Despite all, our time in Cambodia was a wonderful learning experience. I went to Cambodia wearing the beard I have had since about 1980. By Cambodian standards I was quite old. Around the Buddhist temples of Cambodia scamper bearded monkeys. The typical Cambodian does not wear a beard, so the locals called me “monkey face”! The marriages of our children introduced us to a wider world, just as the marriage of Edith and Joe Lyons’ surmounted the sectarianism that has blighted Australia until, perhaps, the late 1960s or early 1970s.
Pope Francis’ understanding of marriage and family draws on the age old Judaeo-Christian tradition which has a written history of at least 2,500 years, deriving from an even older oral tradition. Jesus’ response to the scribes and pharisees who wished to stone the woman said to have been caught “in the act of adultery” – Let him who is without sin cast the first stone – is a warning against legalism, a warning against misuse of rules, a warning against being too quick to condemn. We are all sinners. We should be slow to condemn. Jesus’ encounter with the Samaritan woman is a warning against prejudice, and a reminder that everyone can change for the better. Law is for the person – not to be used as a weapon against the person.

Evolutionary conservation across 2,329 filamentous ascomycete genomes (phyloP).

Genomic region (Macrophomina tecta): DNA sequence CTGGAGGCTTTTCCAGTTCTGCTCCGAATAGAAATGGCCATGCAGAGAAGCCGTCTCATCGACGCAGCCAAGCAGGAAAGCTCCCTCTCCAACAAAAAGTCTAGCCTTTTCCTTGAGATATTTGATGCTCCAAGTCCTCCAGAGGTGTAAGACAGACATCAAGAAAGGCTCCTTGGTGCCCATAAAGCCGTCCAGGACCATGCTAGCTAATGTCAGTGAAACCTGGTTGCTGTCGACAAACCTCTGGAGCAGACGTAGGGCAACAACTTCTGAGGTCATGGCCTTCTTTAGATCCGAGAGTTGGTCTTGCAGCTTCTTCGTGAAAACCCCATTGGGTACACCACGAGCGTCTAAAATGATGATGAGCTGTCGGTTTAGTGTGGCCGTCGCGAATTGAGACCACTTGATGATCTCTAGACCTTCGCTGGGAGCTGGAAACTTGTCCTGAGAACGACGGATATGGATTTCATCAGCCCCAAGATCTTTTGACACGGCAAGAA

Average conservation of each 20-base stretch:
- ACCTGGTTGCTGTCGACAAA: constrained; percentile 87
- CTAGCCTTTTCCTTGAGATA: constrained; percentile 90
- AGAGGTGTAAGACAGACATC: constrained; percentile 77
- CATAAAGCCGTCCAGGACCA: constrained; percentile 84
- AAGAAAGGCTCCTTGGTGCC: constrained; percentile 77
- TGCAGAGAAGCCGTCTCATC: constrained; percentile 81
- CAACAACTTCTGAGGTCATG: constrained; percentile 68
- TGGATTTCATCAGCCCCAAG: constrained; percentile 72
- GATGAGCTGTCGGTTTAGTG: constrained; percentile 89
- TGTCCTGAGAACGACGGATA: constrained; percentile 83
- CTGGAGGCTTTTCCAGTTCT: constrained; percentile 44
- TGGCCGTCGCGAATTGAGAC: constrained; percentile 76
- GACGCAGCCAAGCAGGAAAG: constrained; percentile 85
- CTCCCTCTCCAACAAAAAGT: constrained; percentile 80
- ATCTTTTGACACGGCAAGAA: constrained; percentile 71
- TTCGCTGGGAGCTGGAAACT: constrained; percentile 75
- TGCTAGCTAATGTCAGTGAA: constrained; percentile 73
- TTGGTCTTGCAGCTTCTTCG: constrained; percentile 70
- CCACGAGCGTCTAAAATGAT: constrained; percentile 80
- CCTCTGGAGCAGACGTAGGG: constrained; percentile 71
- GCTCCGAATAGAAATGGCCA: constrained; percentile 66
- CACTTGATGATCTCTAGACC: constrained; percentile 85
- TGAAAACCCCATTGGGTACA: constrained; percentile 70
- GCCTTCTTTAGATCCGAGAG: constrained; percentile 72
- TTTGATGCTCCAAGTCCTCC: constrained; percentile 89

Christ rejects no-one. The experience of marriage and family is not always positive, but Christ always accompanies one. There can be many difficulties. Life can be very unfair. The Church, as a loving Mother, abandons no-one, no matter what. Christ is always there for each of us, no matter what. Yet the opposite can seem to be the case.
Bears all things, endures all things
St Paul says love is patient and kind; love is not jealous nor boastful; it is not arrogant nor rude. Love does not insist on its own way. Love is not irritable nor resentful. Lovebears all things, endures all things. The scriptural emphasis on forgiveness, forgive us our trespasses as we forgive those who trespass against us, is a reminder of an essential aspect of marriage and family life.